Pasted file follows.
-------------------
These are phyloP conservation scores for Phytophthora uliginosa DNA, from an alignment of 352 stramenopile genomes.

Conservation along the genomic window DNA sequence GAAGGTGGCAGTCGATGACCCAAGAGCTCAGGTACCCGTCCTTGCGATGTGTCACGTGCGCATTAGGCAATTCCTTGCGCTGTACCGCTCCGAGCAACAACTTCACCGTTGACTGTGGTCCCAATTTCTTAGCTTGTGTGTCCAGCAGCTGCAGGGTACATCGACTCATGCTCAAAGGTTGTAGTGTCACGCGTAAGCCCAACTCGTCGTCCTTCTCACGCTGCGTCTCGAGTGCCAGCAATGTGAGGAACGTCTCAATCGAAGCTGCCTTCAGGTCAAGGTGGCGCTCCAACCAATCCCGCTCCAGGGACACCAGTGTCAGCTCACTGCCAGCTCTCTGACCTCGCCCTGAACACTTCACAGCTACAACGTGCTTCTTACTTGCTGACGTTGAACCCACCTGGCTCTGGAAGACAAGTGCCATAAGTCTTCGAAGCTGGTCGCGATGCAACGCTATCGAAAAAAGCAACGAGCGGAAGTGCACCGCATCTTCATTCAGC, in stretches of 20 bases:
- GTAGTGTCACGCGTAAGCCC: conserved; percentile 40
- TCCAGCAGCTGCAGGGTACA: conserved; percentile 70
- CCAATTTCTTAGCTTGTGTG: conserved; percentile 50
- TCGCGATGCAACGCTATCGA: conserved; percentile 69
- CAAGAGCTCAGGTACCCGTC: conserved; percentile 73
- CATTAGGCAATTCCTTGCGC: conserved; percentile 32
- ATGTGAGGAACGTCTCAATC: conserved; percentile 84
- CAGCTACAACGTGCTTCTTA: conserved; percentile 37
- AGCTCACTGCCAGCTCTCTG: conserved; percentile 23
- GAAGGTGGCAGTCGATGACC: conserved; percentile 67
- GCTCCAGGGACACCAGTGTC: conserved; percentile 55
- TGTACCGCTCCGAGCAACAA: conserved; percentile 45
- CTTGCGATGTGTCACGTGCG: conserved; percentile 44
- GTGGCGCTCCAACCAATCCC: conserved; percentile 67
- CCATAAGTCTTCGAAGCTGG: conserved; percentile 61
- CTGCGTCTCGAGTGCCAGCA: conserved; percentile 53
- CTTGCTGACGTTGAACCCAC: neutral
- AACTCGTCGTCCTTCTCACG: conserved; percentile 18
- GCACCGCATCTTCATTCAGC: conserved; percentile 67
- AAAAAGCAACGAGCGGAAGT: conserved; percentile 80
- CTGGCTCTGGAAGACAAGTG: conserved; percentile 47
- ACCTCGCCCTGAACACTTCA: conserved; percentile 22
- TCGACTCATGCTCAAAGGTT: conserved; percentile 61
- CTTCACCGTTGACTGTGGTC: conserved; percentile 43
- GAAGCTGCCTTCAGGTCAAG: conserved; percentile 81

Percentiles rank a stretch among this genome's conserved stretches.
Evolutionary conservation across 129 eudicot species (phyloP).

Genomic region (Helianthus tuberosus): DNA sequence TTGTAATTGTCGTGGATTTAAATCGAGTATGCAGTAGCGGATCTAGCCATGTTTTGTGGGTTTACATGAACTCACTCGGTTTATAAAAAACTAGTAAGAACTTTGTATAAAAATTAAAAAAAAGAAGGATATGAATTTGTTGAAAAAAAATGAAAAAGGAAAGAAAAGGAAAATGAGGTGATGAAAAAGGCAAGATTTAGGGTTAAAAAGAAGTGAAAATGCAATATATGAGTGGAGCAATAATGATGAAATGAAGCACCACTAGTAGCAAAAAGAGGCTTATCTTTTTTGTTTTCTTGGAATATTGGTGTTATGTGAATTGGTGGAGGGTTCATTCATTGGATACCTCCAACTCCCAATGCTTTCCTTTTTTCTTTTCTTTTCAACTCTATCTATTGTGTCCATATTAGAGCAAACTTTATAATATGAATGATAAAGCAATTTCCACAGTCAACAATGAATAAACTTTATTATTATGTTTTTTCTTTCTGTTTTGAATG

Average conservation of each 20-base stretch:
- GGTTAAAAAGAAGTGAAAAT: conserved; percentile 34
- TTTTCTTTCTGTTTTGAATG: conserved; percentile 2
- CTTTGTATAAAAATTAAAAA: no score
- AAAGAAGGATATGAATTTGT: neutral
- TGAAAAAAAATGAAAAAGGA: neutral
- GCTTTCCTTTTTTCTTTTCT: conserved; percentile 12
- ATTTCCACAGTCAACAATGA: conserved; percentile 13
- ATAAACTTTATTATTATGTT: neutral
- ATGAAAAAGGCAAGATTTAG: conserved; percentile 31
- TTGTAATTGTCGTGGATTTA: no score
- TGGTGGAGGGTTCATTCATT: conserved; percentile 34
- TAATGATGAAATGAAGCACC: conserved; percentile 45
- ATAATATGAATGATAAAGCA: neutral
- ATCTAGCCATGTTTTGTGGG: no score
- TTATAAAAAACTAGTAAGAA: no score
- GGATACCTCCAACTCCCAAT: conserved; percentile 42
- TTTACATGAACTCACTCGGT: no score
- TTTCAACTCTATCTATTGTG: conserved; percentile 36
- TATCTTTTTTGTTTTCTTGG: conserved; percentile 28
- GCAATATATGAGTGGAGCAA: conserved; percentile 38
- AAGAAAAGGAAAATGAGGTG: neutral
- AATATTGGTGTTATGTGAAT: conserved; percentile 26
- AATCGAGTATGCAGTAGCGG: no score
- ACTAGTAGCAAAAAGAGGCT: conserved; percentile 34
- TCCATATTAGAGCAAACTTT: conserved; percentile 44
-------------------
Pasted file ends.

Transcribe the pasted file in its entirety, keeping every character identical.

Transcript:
These are phyloP conservation scores for Phytophthora uliginosa DNA, from an alignment of 352 stramenopile genomes.

Conservation along the genomic window DNA sequence GAAGGTGGCAGTCGATGACCCAAGAGCTCAGGTACCCGTCCTTGCGATGTGTCACGTGCGCATTAGGCAATTCCTTGCGCTGTACCGCTCCGAGCAACAACTTCACCGTTGACTGTGGTCCCAATTTCTTAGCTTGTGTGTCCAGCAGCTGCAGGGTACATCGACTCATGCTCAAAGGTTGTAGTGTCACGCGTAAGCCCAACTCGTCGTCCTTCTCACGCTGCGTCTCGAGTGCCAGCAATGTGAGGAACGTCTCAATCGAAGCTGCCTTCAGGTCAAGGTGGCGCTCCAACCAATCCCGCTCCAGGGACACCAGTGTCAGCTCACTGCCAGCTCTCTGACCTCGCCCTGAACACTTCACAGCTACAACGTGCTTCTTACTTGCTGACGTTGAACCCACCTGGCTCTGGAAGACAAGTGCCATAAGTCTTCGAAGCTGGTCGCGATGCAACGCTATCGAAAAAAGCAACGAGCGGAAGTGCACCGCATCTTCATTCAGC, in stretches of 20 bases:
- GTAGTGTCACGCGTAAGCCC: conserved; percentile 40
- TCCAGCAGCTGCAGGGTACA: conserved; percentile 70
- CCAATTTCTTAGCTTGTGTG: conserved; percentile 50
- TCGCGATGCAACGCTATCGA: conserved; percentile 69
- CAAGAGCTCAGGTACCCGTC: conserved; percentile 73
- CATTAGGCAATTCCTTGCGC: conserved; percentile 32
- ATGTGAGGAACGTCTCAATC: conserved; percentile 84
- CAGCTACAACGTGCTTCTTA: conserved; percentile 37
- AGCTCACTGCCAGCTCTCTG: conserved; percentile 23
- GAAGGTGGCAGTCGATGACC: conserved; percentile 67
- GCTCCAGGGACACCAGTGTC: conserved; percentile 55
- TGTACCGCTCCGAGCAACAA: conserved; percentile 45
- CTTGCGATGTGTCACGTGCG: conserved; percentile 44
- GTGGCGCTCCAACCAATCCC: conserved; percentile 67
- CCATAAGTCTTCGAAGCTGG: conserved; percentile 61
- CTGCGTCTCGAGTGCCAGCA: conserved; percentile 53
- CTTGCTGACGTTGAACCCAC: neutral
- AACTCGTCGTCCTTCTCACG: conserved; percentile 18
- GCACCGCATCTTCATTCAGC: conserved; percentile 67
- AAAAAGCAACGAGCGGAAGT: conserved; percentile 80
- CTGGCTCTGGAAGACAAGTG: conserved; percentile 47
- ACCTCGCCCTGAACACTTCA: conserved; percentile 22
- TCGACTCATGCTCAAAGGTT: conserved; percentile 61
- CTTCACCGTTGACTGTGGTC: conserved; percentile 43
- GAAGCTGCCTTCAGGTCAAG: conserved; percentile 81

Percentiles rank a stretch among this genome's conserved stretches.
Evolutionary conservation across 129 eudicot species (phyloP).

Genomic region (Helianthus tuberosus): DNA sequence TTGTAATTGTCGTGGATTTAAATCGAGTATGCAGTAGCGGATCTAGCCATGTTTTGTGGGTTTACATGAACTCACTCGGTTTATAAAAAACTAGTAAGAACTTTGTATAAAAATTAAAAAAAAGAAGGATATGAATTTGTTGAAAAAAAATGAAAAAGGAAAGAAAAGGAAAATGAGGTGATGAAAAAGGCAAGATTTAGGGTTAAAAAGAAGTGAAAATGCAATATATGAGTGGAGCAATAATGATGAAATGAAGCACCACTAGTAGCAAAAAGAGGCTTATCTTTTTTGTTTTCTTGGAATATTGGTGTTATGTGAATTGGTGGAGGGTTCATTCATTGGATACCTCCAACTCCCAATGCTTTCCTTTTTTCTTTTCTTTTCAACTCTATCTATTGTGTCCATATTAGAGCAAACTTTATAATATGAATGATAAAGCAATTTCCACAGTCAACAATGAATAAACTTTATTATTATGTTTTTTCTTTCTGTTTTGAATG

Average conservation of each 20-base stretch:
- GGTTAAAAAGAAGTGAAAAT: conserved; percentile 34
- TTTTCTTTCTGTTTTGAATG: conserved; percentile 2
- CTTTGTATAAAAATTAAAAA: no score
- AAAGAAGGATATGAATTTGT: neutral
- TGAAAAAAAATGAAAAAGGA: neutral
- GCTTTCCTTTTTTCTTTTCT: conserved; percentile 12
- ATTTCCACAGTCAACAATGA: conserved; percentile 13
- ATAAACTTTATTATTATGTT: neutral
- ATGAAAAAGGCAAGATTTAG: conserved; percentile 31
- TTGTAATTGTCGTGGATTTA: no score
- TGGTGGAGGGTTCATTCATT: conserved; percentile 34
- TAATGATGAAATGAAGCACC: conserved; percentile 45
- ATAATATGAATGATAAAGCA: neutral
- ATCTAGCCATGTTTTGTGGG: no score
- TTATAAAAAACTAGTAAGAA: no score
- GGATACCTCCAACTCCCAAT: conserved; percentile 42
- TTTACATGAACTCACTCGGT: no score
- TTTCAACTCTATCTATTGTG: conserved; percentile 36
- TATCTTTTTTGTTTTCTTGG: conserved; percentile 28
- GCAATATATGAGTGGAGCAA: conserved; percentile 38
- AAGAAAAGGAAAATGAGGTG: neutral
- AATATTGGTGTTATGTGAAT: conserved; percentile 26
- AATCGAGTATGCAGTAGCGG: no score
- ACTAGTAGCAAAAAGAGGCT: conserved; percentile 34
- TCCATATTAGAGCAAACTTT: conserved; percentile 44